Experiencing a Forest    Fores-@aol.com
   Aug 20, 2005 15:25 PDT 

I think that every type of forest we have is best experienced in person. It
isn't just the height or girth of the trees although it is never far from my
mind. The other attributes I try to notice range from song birds, wildlife
and understory vegetation to the soil fertility and local land use history.
I'm kinda a fan of woods as a "whole package" and I enjoy the detail of your
trip descriptions immensely.

Russ's Thoughts    Robert Leverett
   Aug 22, 2005 08:03 PDT 


   Your words are wise. Being sensitive to the pulse of life flowing
through the forest and the myriad of ways that the life force is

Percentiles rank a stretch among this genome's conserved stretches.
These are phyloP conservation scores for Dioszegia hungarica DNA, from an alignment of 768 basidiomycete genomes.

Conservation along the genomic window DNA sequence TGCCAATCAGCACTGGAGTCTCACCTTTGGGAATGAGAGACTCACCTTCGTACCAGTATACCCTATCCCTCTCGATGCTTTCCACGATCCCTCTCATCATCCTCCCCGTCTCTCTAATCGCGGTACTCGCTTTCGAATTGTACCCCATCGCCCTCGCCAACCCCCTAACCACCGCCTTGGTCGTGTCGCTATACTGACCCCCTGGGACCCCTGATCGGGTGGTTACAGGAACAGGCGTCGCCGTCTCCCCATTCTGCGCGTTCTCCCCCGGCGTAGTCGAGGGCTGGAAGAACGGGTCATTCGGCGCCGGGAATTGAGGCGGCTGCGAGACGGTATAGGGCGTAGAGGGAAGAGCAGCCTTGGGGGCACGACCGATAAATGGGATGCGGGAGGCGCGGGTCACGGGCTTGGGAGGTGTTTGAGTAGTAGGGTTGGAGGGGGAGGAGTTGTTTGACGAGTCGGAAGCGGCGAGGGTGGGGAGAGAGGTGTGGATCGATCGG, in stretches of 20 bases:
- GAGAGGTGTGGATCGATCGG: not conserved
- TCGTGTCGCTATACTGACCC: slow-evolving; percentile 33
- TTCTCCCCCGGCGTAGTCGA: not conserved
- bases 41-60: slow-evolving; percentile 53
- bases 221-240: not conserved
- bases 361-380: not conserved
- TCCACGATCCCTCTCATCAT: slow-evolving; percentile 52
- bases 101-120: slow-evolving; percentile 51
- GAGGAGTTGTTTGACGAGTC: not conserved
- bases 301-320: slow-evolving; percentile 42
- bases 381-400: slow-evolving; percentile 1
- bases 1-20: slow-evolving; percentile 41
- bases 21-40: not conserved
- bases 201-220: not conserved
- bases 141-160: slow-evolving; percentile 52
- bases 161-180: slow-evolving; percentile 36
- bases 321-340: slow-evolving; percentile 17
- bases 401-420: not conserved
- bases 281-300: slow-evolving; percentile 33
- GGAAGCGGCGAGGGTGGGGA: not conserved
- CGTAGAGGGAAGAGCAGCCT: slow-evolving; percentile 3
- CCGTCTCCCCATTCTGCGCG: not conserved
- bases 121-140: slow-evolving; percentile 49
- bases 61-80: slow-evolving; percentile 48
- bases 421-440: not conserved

manifested separates the naturalists with a deep appreciation for nature
from the specialists with a single-minded purposes. Thoreau's and
Leopolds's mindset is the one that makes the most sense to me.

   Our ENTS focus in these e-mails on "bigness" and "tallness" sometimes
seems to be carried to excess, although all of us relate to the forest
in the way you describe. However, it is good for us to remind ourselves
of that gestalt that is the whole forest and to learn to be at one with
it. To be able to disconenct ourselves from our gadgets, our noble
purposes, and our steely-eyed objectivity and just soak it all up - to
be at one with the forest, is the greater good.   

   So, praise be to all the wee things that grow on the forest floor, in
the soil, and on the great trees. Wow! What have I been drinking? Man,
they must have put something extra in the hazelnut blend this AM.